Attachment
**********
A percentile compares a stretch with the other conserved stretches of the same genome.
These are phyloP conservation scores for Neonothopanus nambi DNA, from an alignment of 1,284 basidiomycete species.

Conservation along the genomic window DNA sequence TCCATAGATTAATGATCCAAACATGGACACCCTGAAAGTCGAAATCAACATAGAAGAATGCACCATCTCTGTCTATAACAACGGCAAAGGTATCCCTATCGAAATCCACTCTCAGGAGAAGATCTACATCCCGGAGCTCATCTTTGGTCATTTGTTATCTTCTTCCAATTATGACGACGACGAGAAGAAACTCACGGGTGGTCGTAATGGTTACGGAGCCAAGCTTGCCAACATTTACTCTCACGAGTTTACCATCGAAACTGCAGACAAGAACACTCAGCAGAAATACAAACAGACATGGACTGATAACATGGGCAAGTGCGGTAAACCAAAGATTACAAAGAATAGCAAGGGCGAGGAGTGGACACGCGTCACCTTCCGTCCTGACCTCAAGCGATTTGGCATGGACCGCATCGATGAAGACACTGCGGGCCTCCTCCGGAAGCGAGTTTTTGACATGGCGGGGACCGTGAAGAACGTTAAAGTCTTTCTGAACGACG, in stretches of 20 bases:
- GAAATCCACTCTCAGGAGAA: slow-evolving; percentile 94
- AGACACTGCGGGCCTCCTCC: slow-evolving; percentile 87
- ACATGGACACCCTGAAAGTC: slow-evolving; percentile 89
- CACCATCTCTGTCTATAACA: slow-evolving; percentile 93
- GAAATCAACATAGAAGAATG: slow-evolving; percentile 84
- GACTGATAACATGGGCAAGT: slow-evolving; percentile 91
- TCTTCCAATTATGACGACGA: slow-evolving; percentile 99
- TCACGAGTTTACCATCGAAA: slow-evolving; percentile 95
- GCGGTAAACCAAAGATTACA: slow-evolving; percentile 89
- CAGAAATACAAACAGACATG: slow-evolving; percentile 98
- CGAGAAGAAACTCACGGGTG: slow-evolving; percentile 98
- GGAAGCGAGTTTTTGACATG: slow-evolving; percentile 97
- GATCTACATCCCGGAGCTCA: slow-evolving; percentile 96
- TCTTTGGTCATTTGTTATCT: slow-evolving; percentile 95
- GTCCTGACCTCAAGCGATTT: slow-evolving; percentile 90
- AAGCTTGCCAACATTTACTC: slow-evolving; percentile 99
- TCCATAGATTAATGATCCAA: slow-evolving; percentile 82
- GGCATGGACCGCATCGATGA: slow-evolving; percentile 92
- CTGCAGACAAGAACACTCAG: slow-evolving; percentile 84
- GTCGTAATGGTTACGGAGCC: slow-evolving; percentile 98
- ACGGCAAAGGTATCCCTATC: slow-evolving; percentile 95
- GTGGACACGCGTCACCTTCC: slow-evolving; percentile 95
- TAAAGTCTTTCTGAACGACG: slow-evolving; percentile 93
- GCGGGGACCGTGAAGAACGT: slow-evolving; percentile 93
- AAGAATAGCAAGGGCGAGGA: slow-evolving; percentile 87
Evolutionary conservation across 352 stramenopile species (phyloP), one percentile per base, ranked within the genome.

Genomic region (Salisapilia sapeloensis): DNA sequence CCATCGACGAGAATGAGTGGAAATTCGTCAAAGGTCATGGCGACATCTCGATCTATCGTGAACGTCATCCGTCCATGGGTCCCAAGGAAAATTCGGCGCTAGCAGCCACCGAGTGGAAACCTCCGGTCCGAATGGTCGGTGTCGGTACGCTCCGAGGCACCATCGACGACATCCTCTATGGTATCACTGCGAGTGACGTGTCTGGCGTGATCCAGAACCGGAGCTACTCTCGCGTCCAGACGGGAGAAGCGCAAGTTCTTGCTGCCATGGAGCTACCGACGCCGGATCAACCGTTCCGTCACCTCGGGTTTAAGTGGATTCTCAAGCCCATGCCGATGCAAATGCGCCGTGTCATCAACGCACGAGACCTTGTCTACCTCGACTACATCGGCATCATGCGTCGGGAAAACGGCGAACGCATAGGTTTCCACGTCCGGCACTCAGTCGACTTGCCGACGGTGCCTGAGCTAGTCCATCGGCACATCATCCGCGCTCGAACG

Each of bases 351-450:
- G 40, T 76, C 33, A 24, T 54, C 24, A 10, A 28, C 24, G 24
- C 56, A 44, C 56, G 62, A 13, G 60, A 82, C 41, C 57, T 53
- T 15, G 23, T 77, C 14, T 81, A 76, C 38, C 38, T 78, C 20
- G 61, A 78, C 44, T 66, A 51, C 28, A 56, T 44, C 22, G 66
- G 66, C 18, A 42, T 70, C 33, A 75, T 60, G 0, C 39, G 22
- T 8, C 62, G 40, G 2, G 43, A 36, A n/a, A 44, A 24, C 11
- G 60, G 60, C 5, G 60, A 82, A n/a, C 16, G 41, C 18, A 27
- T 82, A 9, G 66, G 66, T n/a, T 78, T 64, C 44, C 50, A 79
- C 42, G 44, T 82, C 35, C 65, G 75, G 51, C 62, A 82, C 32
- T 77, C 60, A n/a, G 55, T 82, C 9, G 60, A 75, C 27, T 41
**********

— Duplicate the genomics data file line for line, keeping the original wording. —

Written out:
A percentile compares a stretch with the other conserved stretches of the same genome.
These are phyloP conservation scores for Neonothopanus nambi DNA, from an alignment of 1,284 basidiomycete species.

Conservation along the genomic window DNA sequence TCCATAGATTAATGATCCAAACATGGACACCCTGAAAGTCGAAATCAACATAGAAGAATGCACCATCTCTGTCTATAACAACGGCAAAGGTATCCCTATCGAAATCCACTCTCAGGAGAAGATCTACATCCCGGAGCTCATCTTTGGTCATTTGTTATCTTCTTCCAATTATGACGACGACGAGAAGAAACTCACGGGTGGTCGTAATGGTTACGGAGCCAAGCTTGCCAACATTTACTCTCACGAGTTTACCATCGAAACTGCAGACAAGAACACTCAGCAGAAATACAAACAGACATGGACTGATAACATGGGCAAGTGCGGTAAACCAAAGATTACAAAGAATAGCAAGGGCGAGGAGTGGACACGCGTCACCTTCCGTCCTGACCTCAAGCGATTTGGCATGGACCGCATCGATGAAGACACTGCGGGCCTCCTCCGGAAGCGAGTTTTTGACATGGCGGGGACCGTGAAGAACGTTAAAGTCTTTCTGAACGACG, in stretches of 20 bases:
- GAAATCCACTCTCAGGAGAA: slow-evolving; percentile 94
- AGACACTGCGGGCCTCCTCC: slow-evolving; percentile 87
- ACATGGACACCCTGAAAGTC: slow-evolving; percentile 89
- CACCATCTCTGTCTATAACA: slow-evolving; percentile 93
- GAAATCAACATAGAAGAATG: slow-evolving; percentile 84
- GACTGATAACATGGGCAAGT: slow-evolving; percentile 91
- TCTTCCAATTATGACGACGA: slow-evolving; percentile 99
- TCACGAGTTTACCATCGAAA: slow-evolving; percentile 95
- GCGGTAAACCAAAGATTACA: slow-evolving; percentile 89
- CAGAAATACAAACAGACATG: slow-evolving; percentile 98
- CGAGAAGAAACTCACGGGTG: slow-evolving; percentile 98
- GGAAGCGAGTTTTTGACATG: slow-evolving; percentile 97
- GATCTACATCCCGGAGCTCA: slow-evolving; percentile 96
- TCTTTGGTCATTTGTTATCT: slow-evolving; percentile 95
- GTCCTGACCTCAAGCGATTT: slow-evolving; percentile 90
- AAGCTTGCCAACATTTACTC: slow-evolving; percentile 99
- TCCATAGATTAATGATCCAA: slow-evolving; percentile 82
- GGCATGGACCGCATCGATGA: slow-evolving; percentile 92
- CTGCAGACAAGAACACTCAG: slow-evolving; percentile 84
- GTCGTAATGGTTACGGAGCC: slow-evolving; percentile 98
- ACGGCAAAGGTATCCCTATC: slow-evolving; percentile 95
- GTGGACACGCGTCACCTTCC: slow-evolving; percentile 95
- TAAAGTCTTTCTGAACGACG: slow-evolving; percentile 93
- GCGGGGACCGTGAAGAACGT: slow-evolving; percentile 93
- AAGAATAGCAAGGGCGAGGA: slow-evolving; percentile 87
Evolutionary conservation across 352 stramenopile species (phyloP), one percentile per base, ranked within the genome.

Genomic region (Salisapilia sapeloensis): DNA sequence CCATCGACGAGAATGAGTGGAAATTCGTCAAAGGTCATGGCGACATCTCGATCTATCGTGAACGTCATCCGTCCATGGGTCCCAAGGAAAATTCGGCGCTAGCAGCCACCGAGTGGAAACCTCCGGTCCGAATGGTCGGTGTCGGTACGCTCCGAGGCACCATCGACGACATCCTCTATGGTATCACTGCGAGTGACGTGTCTGGCGTGATCCAGAACCGGAGCTACTCTCGCGTCCAGACGGGAGAAGCGCAAGTTCTTGCTGCCATGGAGCTACCGACGCCGGATCAACCGTTCCGTCACCTCGGGTTTAAGTGGATTCTCAAGCCCATGCCGATGCAAATGCGCCGTGTCATCAACGCACGAGACCTTGTCTACCTCGACTACATCGGCATCATGCGTCGGGAAAACGGCGAACGCATAGGTTTCCACGTCCGGCACTCAGTCGACTTGCCGACGGTGCCTGAGCTAGTCCATCGGCACATCATCCGCGCTCGAACG

Each of bases 351-450:
- G 40, T 76, C 33, A 24, T 54, C 24, A 10, A 28, C 24, G 24
- C 56, A 44, C 56, G 62, A 13, G 60, A 82, C 41, C 57, T 53
- T 15, G 23, T 77, C 14, T 81, A 76, C 38, C 38, T 78, C 20
- G 61, A 78, C 44, T 66, A 51, C 28, A 56, T 44, C 22, G 66
- G 66, C 18, A 42, T 70, C 33, A 75, T 60, G 0, C 39, G 22
- T 8, C 62, G 40, G 2, G 43, A 36, A n/a, A 44, A 24, C 11
- G 60, G 60, C 5, G 60, A 82, A n/a, C 16, G 41, C 18, A 27
- T 82, A 9, G 66, G 66, T n/a, T 78, T 64, C 44, C 50, A 79
- C 42, G 44, T 82, C 35, C 65, G 75, G 51, C 62, A 82, C 32
- T 77, C 60, A n/a, G 55, T 82, C 9, G 60, A 75, C 27, T 41